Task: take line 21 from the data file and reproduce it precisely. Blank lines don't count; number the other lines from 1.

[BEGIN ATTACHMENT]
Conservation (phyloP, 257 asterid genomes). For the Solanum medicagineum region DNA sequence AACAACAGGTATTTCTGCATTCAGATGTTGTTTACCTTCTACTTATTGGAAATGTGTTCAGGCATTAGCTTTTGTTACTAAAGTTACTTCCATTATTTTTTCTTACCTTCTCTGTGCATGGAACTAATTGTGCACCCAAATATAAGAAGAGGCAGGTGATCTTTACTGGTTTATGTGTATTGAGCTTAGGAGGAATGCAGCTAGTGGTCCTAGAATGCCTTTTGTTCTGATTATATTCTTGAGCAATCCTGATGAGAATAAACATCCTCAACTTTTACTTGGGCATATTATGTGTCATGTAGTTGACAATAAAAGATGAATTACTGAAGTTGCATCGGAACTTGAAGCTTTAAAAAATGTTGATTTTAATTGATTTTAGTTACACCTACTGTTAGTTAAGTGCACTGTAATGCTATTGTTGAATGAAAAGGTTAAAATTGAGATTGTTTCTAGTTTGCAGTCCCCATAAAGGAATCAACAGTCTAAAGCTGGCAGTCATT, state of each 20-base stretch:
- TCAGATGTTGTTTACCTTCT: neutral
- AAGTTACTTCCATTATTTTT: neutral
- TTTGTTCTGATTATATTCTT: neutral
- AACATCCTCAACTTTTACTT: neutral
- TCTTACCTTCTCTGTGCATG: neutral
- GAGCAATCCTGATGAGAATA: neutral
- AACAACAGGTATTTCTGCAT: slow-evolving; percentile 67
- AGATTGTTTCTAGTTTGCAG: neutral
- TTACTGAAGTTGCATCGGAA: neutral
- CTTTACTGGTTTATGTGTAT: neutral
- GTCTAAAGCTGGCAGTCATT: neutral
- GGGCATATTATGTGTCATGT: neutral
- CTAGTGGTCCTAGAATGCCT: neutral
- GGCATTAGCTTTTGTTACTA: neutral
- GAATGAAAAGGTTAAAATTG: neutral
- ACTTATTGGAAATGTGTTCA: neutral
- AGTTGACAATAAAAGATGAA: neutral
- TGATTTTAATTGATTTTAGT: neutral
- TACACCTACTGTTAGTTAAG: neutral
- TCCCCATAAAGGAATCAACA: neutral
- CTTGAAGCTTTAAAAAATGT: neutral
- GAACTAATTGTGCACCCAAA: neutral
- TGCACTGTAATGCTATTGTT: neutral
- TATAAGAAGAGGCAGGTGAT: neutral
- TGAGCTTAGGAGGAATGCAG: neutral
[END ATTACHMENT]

- TCCCCATAAAGGAATCAACA: neutral